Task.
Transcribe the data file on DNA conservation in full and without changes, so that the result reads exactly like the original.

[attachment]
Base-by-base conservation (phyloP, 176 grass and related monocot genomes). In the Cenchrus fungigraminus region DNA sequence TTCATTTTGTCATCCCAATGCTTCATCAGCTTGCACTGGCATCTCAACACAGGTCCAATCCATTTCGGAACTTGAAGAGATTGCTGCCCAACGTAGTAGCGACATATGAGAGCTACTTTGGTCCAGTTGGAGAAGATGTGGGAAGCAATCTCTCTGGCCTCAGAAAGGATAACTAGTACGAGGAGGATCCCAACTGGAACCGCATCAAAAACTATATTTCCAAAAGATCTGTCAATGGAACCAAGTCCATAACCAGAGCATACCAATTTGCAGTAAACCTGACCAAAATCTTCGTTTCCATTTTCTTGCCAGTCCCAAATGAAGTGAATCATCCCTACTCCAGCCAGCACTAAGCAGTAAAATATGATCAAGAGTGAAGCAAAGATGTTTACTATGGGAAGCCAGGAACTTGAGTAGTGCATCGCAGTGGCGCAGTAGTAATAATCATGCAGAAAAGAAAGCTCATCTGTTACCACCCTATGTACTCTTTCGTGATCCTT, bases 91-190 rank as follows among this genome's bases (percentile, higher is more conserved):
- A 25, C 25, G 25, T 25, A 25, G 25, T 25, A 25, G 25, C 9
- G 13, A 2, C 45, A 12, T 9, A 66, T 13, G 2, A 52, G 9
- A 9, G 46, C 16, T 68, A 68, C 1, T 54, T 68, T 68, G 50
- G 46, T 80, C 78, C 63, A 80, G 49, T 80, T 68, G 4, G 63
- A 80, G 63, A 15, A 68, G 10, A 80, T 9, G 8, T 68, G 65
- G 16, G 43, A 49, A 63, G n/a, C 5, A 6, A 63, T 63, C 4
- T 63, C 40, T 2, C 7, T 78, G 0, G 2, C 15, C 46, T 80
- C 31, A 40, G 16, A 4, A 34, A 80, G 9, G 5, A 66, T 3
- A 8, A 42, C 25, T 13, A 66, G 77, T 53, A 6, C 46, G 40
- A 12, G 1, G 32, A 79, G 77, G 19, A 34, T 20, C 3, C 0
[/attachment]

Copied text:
Base-by-base conservation (phyloP, 176 grass and related monocot genomes). In the Cenchrus fungigraminus region DNA sequence TTCATTTTGTCATCCCAATGCTTCATCAGCTTGCACTGGCATCTCAACACAGGTCCAATCCATTTCGGAACTTGAAGAGATTGCTGCCCAACGTAGTAGCGACATATGAGAGCTACTTTGGTCCAGTTGGAGAAGATGTGGGAAGCAATCTCTCTGGCCTCAGAAAGGATAACTAGTACGAGGAGGATCCCAACTGGAACCGCATCAAAAACTATATTTCCAAAAGATCTGTCAATGGAACCAAGTCCATAACCAGAGCATACCAATTTGCAGTAAACCTGACCAAAATCTTCGTTTCCATTTTCTTGCCAGTCCCAAATGAAGTGAATCATCCCTACTCCAGCCAGCACTAAGCAGTAAAATATGATCAAGAGTGAAGCAAAGATGTTTACTATGGGAAGCCAGGAACTTGAGTAGTGCATCGCAGTGGCGCAGTAGTAATAATCATGCAGAAAAGAAAGCTCATCTGTTACCACCCTATGTACTCTTTCGTGATCCTT, bases 91-190 rank as follows among this genome's bases (percentile, higher is more conserved):
- A 25, C 25, G 25, T 25, A 25, G 25, T 25, A 25, G 25, C 9
- G 13, A 2, C 45, A 12, T 9, A 66, T 13, G 2, A 52, G 9
- A 9, G 46, C 16, T 68, A 68, C 1, T 54, T 68, T 68, G 50
- G 46, T 80, C 78, C 63, A 80, G 49, T 80, T 68, G 4, G 63
- A 80, G 63, A 15, A 68, G 10, A 80, T 9, G 8, T 68, G 65
- G 16, G 43, A 49, A 63, G n/a, C 5, A 6, A 63, T 63, C 4
- T 63, C 40, T 2, C 7, T 78, G 0, G 2, C 15, C 46, T 80
- C 31, A 40, G 16, A 4, A 34, A 80, G 9, G 5, A 66, T 3
- A 8, A 42, C 25, T 13, A 66, G 77, T 53, A 6, C 46, G 40
- A 12, G 1, G 32, A 79, G 77, G 19, A 34, T 20, C 3, C 0